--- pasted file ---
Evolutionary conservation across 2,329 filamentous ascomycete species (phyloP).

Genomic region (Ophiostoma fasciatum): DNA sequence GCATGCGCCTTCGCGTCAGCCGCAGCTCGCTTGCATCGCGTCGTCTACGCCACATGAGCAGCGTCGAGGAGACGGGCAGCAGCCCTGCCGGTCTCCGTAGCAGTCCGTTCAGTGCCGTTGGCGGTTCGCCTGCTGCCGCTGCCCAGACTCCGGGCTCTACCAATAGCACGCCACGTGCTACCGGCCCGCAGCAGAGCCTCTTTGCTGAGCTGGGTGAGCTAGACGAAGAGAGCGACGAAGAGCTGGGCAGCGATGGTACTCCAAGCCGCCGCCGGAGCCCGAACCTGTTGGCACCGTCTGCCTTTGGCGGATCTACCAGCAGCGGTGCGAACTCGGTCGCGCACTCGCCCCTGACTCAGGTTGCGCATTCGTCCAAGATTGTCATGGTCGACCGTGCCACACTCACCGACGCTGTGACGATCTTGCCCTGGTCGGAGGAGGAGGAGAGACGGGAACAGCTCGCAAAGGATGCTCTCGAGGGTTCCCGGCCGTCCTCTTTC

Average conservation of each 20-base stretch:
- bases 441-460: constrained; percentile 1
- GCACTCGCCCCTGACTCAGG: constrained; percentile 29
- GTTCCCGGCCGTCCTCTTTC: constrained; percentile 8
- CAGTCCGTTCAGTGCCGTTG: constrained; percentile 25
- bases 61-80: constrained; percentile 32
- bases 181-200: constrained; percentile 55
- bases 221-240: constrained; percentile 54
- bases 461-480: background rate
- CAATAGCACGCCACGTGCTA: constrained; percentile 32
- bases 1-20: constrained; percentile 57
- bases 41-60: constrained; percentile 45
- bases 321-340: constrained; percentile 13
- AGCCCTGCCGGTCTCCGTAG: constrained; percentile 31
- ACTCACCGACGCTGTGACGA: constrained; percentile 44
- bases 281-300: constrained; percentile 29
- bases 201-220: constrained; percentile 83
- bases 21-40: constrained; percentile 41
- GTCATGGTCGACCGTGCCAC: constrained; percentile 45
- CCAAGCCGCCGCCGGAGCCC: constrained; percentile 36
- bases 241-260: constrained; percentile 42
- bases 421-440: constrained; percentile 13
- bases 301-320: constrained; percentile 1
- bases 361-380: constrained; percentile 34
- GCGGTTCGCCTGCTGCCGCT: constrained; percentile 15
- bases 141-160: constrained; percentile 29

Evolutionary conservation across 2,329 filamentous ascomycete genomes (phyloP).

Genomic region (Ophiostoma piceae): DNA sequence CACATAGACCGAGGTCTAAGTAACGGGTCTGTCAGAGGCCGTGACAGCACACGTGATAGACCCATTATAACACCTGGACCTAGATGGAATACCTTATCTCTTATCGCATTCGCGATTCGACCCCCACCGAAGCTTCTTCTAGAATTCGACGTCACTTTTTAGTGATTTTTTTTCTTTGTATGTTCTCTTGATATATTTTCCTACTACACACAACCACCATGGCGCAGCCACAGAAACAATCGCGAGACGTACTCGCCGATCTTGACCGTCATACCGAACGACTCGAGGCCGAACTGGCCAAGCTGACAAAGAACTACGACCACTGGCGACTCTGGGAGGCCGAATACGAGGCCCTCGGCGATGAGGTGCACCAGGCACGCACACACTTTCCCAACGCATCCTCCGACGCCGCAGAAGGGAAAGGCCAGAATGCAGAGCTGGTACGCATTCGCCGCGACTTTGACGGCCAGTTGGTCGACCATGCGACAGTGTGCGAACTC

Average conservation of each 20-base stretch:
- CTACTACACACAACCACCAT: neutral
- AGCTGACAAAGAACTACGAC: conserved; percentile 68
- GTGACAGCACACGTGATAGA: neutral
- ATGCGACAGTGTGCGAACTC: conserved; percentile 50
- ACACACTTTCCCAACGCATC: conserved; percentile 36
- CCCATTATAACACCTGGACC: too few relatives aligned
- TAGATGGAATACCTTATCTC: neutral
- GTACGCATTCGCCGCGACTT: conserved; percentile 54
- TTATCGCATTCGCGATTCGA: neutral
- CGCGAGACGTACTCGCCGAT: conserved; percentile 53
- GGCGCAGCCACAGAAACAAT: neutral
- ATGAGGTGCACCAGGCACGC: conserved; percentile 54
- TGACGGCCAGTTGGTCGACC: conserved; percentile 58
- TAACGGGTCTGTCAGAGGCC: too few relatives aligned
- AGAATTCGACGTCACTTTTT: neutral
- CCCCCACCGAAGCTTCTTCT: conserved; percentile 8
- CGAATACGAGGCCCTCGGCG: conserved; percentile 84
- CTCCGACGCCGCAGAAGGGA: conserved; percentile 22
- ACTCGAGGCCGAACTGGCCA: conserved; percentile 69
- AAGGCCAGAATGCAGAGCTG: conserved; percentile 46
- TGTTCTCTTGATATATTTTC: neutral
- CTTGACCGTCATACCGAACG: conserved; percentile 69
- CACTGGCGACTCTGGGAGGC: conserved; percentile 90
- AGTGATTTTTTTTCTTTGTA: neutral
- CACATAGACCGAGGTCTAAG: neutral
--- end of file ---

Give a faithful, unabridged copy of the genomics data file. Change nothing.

Evolutionary conservation across 2,329 filamentous ascomycete species (phyloP).

Genomic region (Ophiostoma fasciatum): DNA sequence GCATGCGCCTTCGCGTCAGCCGCAGCTCGCTTGCATCGCGTCGTCTACGCCACATGAGCAGCGTCGAGGAGACGGGCAGCAGCCCTGCCGGTCTCCGTAGCAGTCCGTTCAGTGCCGTTGGCGGTTCGCCTGCTGCCGCTGCCCAGACTCCGGGCTCTACCAATAGCACGCCACGTGCTACCGGCCCGCAGCAGAGCCTCTTTGCTGAGCTGGGTGAGCTAGACGAAGAGAGCGACGAAGAGCTGGGCAGCGATGGTACTCCAAGCCGCCGCCGGAGCCCGAACCTGTTGGCACCGTCTGCCTTTGGCGGATCTACCAGCAGCGGTGCGAACTCGGTCGCGCACTCGCCCCTGACTCAGGTTGCGCATTCGTCCAAGATTGTCATGGTCGACCGTGCCACACTCACCGACGCTGTGACGATCTTGCCCTGGTCGGAGGAGGAGGAGAGACGGGAACAGCTCGCAAAGGATGCTCTCGAGGGTTCCCGGCCGTCCTCTTTC

Average conservation of each 20-base stretch:
- bases 441-460: constrained; percentile 1
- GCACTCGCCCCTGACTCAGG: constrained; percentile 29
- GTTCCCGGCCGTCCTCTTTC: constrained; percentile 8
- CAGTCCGTTCAGTGCCGTTG: constrained; percentile 25
- bases 61-80: constrained; percentile 32
- bases 181-200: constrained; percentile 55
- bases 221-240: constrained; percentile 54
- bases 461-480: background rate
- CAATAGCACGCCACGTGCTA: constrained; percentile 32
- bases 1-20: constrained; percentile 57
- bases 41-60: constrained; percentile 45
- bases 321-340: constrained; percentile 13
- AGCCCTGCCGGTCTCCGTAG: constrained; percentile 31
- ACTCACCGACGCTGTGACGA: constrained; percentile 44
- bases 281-300: constrained; percentile 29
- bases 201-220: constrained; percentile 83
- bases 21-40: constrained; percentile 41
- GTCATGGTCGACCGTGCCAC: constrained; percentile 45
- CCAAGCCGCCGCCGGAGCCC: constrained; percentile 36
- bases 241-260: constrained; percentile 42
- bases 421-440: constrained; percentile 13
- bases 301-320: constrained; percentile 1
- bases 361-380: constrained; percentile 34
- GCGGTTCGCCTGCTGCCGCT: constrained; percentile 15
- bases 141-160: constrained; percentile 29

Evolutionary conservation across 2,329 filamentous ascomycete genomes (phyloP).

Genomic region (Ophiostoma piceae): DNA sequence CACATAGACCGAGGTCTAAGTAACGGGTCTGTCAGAGGCCGTGACAGCACACGTGATAGACCCATTATAACACCTGGACCTAGATGGAATACCTTATCTCTTATCGCATTCGCGATTCGACCCCCACCGAAGCTTCTTCTAGAATTCGACGTCACTTTTTAGTGATTTTTTTTCTTTGTATGTTCTCTTGATATATTTTCCTACTACACACAACCACCATGGCGCAGCCACAGAAACAATCGCGAGACGTACTCGCCGATCTTGACCGTCATACCGAACGACTCGAGGCCGAACTGGCCAAGCTGACAAAGAACTACGACCACTGGCGACTCTGGGAGGCCGAATACGAGGCCCTCGGCGATGAGGTGCACCAGGCACGCACACACTTTCCCAACGCATCCTCCGACGCCGCAGAAGGGAAAGGCCAGAATGCAGAGCTGGTACGCATTCGCCGCGACTTTGACGGCCAGTTGGTCGACCATGCGACAGTGTGCGAACTC

Average conservation of each 20-base stretch:
- CTACTACACACAACCACCAT: neutral
- AGCTGACAAAGAACTACGAC: conserved; percentile 68
- GTGACAGCACACGTGATAGA: neutral
- ATGCGACAGTGTGCGAACTC: conserved; percentile 50
- ACACACTTTCCCAACGCATC: conserved; percentile 36
- CCCATTATAACACCTGGACC: too few relatives aligned
- TAGATGGAATACCTTATCTC: neutral
- GTACGCATTCGCCGCGACTT: conserved; percentile 54
- TTATCGCATTCGCGATTCGA: neutral
- CGCGAGACGTACTCGCCGAT: conserved; percentile 53
- GGCGCAGCCACAGAAACAAT: neutral
- ATGAGGTGCACCAGGCACGC: conserved; percentile 54
- TGACGGCCAGTTGGTCGACC: conserved; percentile 58
- TAACGGGTCTGTCAGAGGCC: too few relatives aligned
- AGAATTCGACGTCACTTTTT: neutral
- CCCCCACCGAAGCTTCTTCT: conserved; percentile 8
- CGAATACGAGGCCCTCGGCG: conserved; percentile 84
- CTCCGACGCCGCAGAAGGGA: conserved; percentile 22
- ACTCGAGGCCGAACTGGCCA: conserved; percentile 69
- AAGGCCAGAATGCAGAGCTG: conserved; percentile 46
- TGTTCTCTTGATATATTTTC: neutral
- CTTGACCGTCATACCGAACG: conserved; percentile 69
- CACTGGCGACTCTGGGAGGC: conserved; percentile 90
- AGTGATTTTTTTTCTTTGTA: neutral
- CACATAGACCGAGGTCTAAG: neutral